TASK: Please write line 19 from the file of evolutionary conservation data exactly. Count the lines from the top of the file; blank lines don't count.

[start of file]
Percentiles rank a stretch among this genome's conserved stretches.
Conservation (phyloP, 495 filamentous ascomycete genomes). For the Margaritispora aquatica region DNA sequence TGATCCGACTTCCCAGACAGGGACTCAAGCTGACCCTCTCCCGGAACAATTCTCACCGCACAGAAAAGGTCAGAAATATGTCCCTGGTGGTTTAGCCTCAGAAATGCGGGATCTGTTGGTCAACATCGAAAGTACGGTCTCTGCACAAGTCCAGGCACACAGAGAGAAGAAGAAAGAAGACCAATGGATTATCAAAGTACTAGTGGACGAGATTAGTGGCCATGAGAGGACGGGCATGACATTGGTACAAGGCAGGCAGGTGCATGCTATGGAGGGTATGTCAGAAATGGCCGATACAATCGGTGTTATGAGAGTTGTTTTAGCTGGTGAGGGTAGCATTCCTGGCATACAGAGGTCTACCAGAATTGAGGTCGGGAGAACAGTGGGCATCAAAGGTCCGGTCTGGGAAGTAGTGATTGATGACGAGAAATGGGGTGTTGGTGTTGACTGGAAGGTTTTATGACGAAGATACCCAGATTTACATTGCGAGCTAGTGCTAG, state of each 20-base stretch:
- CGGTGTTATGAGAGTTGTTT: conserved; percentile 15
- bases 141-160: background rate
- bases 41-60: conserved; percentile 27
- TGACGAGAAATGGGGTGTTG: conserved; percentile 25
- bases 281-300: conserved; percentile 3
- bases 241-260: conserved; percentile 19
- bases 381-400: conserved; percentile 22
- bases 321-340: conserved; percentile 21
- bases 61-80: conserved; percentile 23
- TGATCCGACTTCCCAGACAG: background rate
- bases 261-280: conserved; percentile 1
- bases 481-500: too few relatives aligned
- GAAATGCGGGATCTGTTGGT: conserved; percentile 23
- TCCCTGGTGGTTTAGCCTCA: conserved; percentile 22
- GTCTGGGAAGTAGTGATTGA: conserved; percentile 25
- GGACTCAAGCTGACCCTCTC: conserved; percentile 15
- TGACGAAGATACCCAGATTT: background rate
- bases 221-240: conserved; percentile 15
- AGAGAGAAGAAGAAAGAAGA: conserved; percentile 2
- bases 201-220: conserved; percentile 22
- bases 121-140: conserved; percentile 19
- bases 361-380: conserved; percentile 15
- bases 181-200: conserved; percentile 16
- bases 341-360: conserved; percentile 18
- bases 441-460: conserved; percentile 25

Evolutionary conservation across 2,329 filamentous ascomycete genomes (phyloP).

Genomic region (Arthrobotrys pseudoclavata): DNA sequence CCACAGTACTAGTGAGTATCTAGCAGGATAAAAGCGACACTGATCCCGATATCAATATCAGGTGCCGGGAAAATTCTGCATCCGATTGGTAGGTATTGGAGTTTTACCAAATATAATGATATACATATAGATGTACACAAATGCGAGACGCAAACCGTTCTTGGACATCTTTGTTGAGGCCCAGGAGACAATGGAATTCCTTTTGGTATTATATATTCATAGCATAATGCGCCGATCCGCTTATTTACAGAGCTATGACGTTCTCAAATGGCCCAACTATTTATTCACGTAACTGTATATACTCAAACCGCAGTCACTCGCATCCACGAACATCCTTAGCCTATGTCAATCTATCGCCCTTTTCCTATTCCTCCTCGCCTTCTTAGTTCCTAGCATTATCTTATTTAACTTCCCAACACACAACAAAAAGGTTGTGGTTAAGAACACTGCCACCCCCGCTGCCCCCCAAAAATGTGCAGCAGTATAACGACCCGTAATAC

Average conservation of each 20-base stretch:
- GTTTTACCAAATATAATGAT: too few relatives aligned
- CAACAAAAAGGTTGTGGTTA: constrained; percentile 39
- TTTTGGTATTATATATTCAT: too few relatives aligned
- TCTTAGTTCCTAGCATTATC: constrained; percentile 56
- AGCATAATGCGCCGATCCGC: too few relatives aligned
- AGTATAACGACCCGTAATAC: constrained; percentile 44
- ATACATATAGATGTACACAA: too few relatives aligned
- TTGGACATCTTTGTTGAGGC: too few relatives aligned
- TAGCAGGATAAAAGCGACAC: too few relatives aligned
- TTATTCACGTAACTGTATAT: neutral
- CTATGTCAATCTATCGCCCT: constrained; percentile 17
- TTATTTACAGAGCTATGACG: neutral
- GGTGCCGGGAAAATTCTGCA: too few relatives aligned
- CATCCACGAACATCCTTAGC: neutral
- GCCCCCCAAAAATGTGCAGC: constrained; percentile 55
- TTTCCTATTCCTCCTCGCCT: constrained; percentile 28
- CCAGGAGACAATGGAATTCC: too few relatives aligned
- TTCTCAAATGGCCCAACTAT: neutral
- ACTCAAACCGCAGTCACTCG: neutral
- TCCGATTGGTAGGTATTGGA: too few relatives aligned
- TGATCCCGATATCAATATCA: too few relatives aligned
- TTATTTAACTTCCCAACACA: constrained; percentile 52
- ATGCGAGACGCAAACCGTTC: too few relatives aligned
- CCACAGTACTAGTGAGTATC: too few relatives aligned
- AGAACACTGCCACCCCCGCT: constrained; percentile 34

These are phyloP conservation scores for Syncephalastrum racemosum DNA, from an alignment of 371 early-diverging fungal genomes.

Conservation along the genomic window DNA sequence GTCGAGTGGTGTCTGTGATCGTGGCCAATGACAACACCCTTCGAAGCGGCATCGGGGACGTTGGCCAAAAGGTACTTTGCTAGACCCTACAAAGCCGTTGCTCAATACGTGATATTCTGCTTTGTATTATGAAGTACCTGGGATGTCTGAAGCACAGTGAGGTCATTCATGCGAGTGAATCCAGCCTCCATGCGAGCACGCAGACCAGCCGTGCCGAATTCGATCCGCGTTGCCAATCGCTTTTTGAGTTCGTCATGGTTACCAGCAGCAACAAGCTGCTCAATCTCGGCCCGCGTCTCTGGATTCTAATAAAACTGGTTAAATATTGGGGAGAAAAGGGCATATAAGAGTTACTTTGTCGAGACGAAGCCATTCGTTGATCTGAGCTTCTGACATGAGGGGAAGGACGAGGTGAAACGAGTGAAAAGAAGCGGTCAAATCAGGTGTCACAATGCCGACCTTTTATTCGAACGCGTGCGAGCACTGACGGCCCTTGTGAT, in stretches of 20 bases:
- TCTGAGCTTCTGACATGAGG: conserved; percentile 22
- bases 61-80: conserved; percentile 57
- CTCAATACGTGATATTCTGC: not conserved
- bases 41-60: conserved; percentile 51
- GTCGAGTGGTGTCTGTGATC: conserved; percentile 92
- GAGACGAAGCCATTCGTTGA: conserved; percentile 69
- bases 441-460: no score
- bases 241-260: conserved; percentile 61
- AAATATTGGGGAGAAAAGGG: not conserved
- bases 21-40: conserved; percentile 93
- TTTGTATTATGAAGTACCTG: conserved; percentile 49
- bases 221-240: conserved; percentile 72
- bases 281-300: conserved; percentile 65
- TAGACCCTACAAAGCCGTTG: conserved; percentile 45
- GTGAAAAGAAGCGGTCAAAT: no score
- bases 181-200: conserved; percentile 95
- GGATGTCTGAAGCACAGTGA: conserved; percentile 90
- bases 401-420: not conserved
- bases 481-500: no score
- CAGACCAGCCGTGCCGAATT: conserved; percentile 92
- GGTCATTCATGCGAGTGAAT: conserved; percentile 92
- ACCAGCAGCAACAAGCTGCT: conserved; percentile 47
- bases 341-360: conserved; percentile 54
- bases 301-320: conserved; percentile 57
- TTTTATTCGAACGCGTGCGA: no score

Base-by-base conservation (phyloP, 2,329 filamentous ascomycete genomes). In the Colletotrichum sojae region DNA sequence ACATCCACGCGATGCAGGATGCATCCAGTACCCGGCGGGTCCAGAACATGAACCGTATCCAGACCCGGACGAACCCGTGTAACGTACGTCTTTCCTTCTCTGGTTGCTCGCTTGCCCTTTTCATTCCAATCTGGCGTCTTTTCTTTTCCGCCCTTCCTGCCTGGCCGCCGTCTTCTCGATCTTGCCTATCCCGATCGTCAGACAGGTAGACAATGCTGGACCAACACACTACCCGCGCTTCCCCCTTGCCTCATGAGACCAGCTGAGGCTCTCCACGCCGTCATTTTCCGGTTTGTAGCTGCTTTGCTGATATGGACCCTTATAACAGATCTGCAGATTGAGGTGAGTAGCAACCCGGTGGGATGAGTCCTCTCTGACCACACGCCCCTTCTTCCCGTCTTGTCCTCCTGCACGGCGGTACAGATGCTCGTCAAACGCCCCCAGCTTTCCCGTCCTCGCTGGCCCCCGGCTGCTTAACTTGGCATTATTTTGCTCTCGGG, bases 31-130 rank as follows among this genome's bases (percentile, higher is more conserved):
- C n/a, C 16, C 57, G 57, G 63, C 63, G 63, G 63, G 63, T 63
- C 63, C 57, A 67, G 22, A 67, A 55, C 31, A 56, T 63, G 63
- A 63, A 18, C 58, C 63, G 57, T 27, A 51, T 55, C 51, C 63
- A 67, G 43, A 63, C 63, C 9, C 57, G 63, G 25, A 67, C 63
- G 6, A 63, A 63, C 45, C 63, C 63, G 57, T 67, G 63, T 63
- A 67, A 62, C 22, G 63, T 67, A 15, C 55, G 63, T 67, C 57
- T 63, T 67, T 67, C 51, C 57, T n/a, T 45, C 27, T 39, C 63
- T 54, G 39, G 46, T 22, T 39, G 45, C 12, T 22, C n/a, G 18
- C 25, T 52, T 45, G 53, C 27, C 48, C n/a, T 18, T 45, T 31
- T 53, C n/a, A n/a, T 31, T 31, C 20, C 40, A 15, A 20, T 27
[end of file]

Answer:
- TGACGAAGATACCCAGATTT: background rate